As depicted in [Table 1], the renal corpuscle of goat was bigger than human significantly. Renal corpuscles had a maximum diameter ranged from 90.54 to 179.68 microns, with an average of 131.49 ± 20.24 microns and minimum diameter ranged from 90.09 to 166.86 microns, with an average of 131.57 ± 18.69 microns in humans. The maximum diameter of goat renal corpuscles varied from 100 to 225.23 microns, (mean was 157.95 ± 25.96 microns) and minimum diameter ranged from 94.81 to 150.89 microns, (mean was 142.61 ± 27.01 microns).
As depicted in [Table 2], the glomeruli had a maximum diameter ranged from 80.63 microns to 160.05 microns, with an average of 112.80 ± 18.89 microns and minimum diameter ranged from 78.83 microns to 147.3 microns, with an average of 111.60 ± 16.37 microns in humans. The maximum diameter of the glomerulus of goat varied from 80.25 to 178.08 microns, with an average of 128.20 ± 19.92 microns and minimum diameter ranged from 71.26 microns to 128.1 microns, with an average of 119.59 ± 24.98 microns.
Mean diameters of renal corpuscle were 131.53 ± 15.66 μ and 150.28 ± 21.91 μ in human and goat, respectively while respective mean diameters of glomerulus were 112.20 ± 13.94 μ and 123.90 ± 19.31 μ. Mean urinary space was calculated by subtraction of glomerular diameter from corpuscular diameter then divided by two, as 9.66 ± 3.18 and 13.19 ± 5.01 μ in human and goat, respectively. Hence, the diameter of glomeruli, as well as urinary space of goat was more than human as shown in [Table 2].
A significant P (<0.05) was observed in diameters of renal corpuscles and glomeruli.
Pearson correlation coefficient when calculated between the average renal corpuscle size and average urinary space was −0.13 and −0.24 in humans and goats, respectively. This clearly showed a negative correlation between the two parameters.
| Discussion|| |
Kidneys of both humans and goats were bean shaped and reddish brown. In goat, both kidneys were smooth externally without any superficial lobulation but in human after the removal of capsule, slight lobulation on the surface were seen. All the gross dimensions such as weight, volume, width, length and thickness were more in human kidneys as compared to that of goats. The lumen of the proximal convoluted tubule of the human kidney is small with more marked brush border than the goat kidney as shown in [Figure 1] and [Figure 3], respectively. Similarly, the lumen of distal convoluted tubule in the human kidney is also less than that of the goat kidney.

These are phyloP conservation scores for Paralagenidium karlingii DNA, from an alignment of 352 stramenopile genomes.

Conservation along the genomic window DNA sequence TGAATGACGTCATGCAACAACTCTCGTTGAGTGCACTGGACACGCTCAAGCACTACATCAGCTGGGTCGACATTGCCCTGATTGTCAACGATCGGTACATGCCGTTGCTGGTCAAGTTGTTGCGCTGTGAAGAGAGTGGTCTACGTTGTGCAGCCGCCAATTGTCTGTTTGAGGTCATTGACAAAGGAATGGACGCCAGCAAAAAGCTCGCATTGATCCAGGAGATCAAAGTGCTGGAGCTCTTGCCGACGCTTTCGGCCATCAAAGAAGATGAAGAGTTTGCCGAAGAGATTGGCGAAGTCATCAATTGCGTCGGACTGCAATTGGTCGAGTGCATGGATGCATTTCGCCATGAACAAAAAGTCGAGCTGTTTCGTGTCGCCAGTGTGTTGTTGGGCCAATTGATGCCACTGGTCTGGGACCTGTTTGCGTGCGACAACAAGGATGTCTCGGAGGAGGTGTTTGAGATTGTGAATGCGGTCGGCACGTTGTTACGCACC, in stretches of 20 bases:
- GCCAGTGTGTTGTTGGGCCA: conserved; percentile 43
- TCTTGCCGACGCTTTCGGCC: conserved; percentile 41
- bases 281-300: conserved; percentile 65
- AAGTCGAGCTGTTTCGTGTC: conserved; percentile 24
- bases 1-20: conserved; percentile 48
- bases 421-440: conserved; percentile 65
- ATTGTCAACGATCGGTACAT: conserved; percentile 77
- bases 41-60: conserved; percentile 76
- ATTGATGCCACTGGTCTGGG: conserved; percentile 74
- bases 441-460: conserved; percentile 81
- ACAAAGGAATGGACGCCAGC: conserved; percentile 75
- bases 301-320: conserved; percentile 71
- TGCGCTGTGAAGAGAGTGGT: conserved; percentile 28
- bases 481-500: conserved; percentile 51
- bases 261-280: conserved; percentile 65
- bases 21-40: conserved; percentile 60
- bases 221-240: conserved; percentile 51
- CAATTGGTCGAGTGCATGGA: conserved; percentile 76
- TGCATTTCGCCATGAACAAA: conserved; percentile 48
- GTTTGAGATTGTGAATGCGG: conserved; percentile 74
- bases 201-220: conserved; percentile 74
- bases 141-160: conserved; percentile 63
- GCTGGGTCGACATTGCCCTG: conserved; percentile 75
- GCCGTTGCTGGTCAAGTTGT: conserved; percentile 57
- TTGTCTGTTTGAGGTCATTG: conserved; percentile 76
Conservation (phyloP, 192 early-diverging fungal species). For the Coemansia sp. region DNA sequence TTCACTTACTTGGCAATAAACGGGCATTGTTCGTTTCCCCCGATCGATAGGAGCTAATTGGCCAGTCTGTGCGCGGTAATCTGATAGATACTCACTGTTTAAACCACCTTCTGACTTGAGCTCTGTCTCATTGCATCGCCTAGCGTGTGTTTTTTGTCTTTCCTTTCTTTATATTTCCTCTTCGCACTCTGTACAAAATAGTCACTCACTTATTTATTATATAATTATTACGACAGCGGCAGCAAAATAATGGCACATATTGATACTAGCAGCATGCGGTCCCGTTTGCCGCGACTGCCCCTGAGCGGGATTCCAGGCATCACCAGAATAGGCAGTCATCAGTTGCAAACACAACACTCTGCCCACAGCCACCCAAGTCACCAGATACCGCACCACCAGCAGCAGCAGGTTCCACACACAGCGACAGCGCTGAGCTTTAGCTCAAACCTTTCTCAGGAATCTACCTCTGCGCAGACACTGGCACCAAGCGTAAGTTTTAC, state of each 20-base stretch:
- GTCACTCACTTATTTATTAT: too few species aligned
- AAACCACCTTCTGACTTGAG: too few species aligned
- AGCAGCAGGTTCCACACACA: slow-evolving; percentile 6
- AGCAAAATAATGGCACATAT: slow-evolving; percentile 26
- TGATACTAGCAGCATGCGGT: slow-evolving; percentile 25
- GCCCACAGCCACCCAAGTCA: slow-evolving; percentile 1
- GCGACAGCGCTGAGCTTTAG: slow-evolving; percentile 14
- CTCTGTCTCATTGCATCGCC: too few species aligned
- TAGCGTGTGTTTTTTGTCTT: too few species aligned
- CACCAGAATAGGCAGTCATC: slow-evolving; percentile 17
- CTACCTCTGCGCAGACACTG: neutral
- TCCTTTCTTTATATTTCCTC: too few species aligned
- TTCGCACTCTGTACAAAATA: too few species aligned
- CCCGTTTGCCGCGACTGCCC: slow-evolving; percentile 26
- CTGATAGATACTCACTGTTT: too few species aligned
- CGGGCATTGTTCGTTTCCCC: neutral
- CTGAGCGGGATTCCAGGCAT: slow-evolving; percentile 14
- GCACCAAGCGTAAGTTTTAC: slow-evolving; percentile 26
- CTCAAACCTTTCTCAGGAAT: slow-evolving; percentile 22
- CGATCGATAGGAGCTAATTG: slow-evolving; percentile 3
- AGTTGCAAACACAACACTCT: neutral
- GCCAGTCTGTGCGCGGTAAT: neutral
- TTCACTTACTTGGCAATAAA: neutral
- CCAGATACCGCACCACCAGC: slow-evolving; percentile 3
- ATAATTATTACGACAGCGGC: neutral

As depicted in [Table 3], values were measured by Johora et al. of human glomeruli to be 140.6 μ which is higher from the present study. Kotyk T measured glomerular diameter in rats that was 97.40 μ.
|Table 3: Comparison of diameters of glomeruli and renal corpuscles of different mammals|
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Mbassa(1988) observed kidneys of B. indicus (Zebu cattle)and B. tarsus under light microscope and instituted that the smaller renal corpuscles of zebu with smaller glomerular filtration surface and low renal blood flow were responsible for low glomerular rate and urinary flow, enabling their kidneys to retain more water than those of B. tarsus.
Ladukar, et al. presents histological structure of the kidneys of a black bear (Ursus Americanus) and established that the average transverse diameter of the corpuscles was 134 while the vertical diameter was 98 μ. In the present study, average diameter of renal corpuscle (150.28 μ), glomeruli (123.90 μ), and urinary space (13.19 μ) of the goat also obtained.
Tiwari and Swarup gave a detailed account of the histology of the nephron in the kidney of the Indian buffalo. They reported that the cortical renal corpuscles and glomeruli were larger in diameter than the juxta medullary ones; similarly, cranial renal corpuscles and glomeruli were larger than the middle or caudal ones. Data of SamuelT were very high as 201 ± 28 μ.
Data of glomerular diameter obtained by Rehan S (110 μ) in camel were comparable with the present study (112.20 μ) in humans. Ommer and Mariappa reported the histology of the kidneyof the Indian buffalo (Bos bubalis). Their observation indicated that the renal corpuscles and glomeruli of the buffalo kidneys were smaller than those of ox and horse. The cortical renalcorpuscles and glomeruli were larger than the juxta medullary ones.
Trautmann and Fiebiger while describing the detailed topography and microscopic structure of renal corpuscles and tubules in the kidney of domestic animals, instigated that the kidney was subdivided into cortical and medullary substances.The medulla projected into the renal pelvis or calyces with one or several papillae.
As data on the study of goat is insufficient, our study is benchmark for the veterinary doctors, zoologist for betterunderstanding of the histology of renal corpuscles, glomeruli,and urinaryspace as the data on urinary space is exploredonly in this present study. Furthermore, anegative correlationbetween average renal corpuscle size and average urinary space depicted that for a large renal corpuscle urinary spacedecreases which might affect glomerular filtration rate thoughit also depends on diet, environment, arterial blood flow, and pressure.
Limitation of this study was its limited sample size, gender, and age-wise histomorphological differentiation was not done which might affect its applicability. The local breed of goat was studied, so the data may vary according to geographical and environmental conditions.
| Conclusions|| |
The results of the present study and their comparison with other studies showed some disparity may be because of different genetics, ethnics, and environmental factors and also may be due to different methods adopted to measure these parameters. The present study is helpful to know about the span of glomerulus and renal corpuscle of human and goat kidneys and is informative for anatomists as well as veterinary doctors, comparative anatomists, anthropologists, and histologists. This study also provides an insight about the vascularity and water metabolism of the mammals which can be correlated to their glomerular size and urinary space which may be useful for veterinary doctors as well as medical students.
Financial support and sponsorship
Conflicts of interest
There are no conflicts of interest.
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[Figure 1], [Figure 2], [Figure 3]
[Table 1], [Table 2], [Table 3]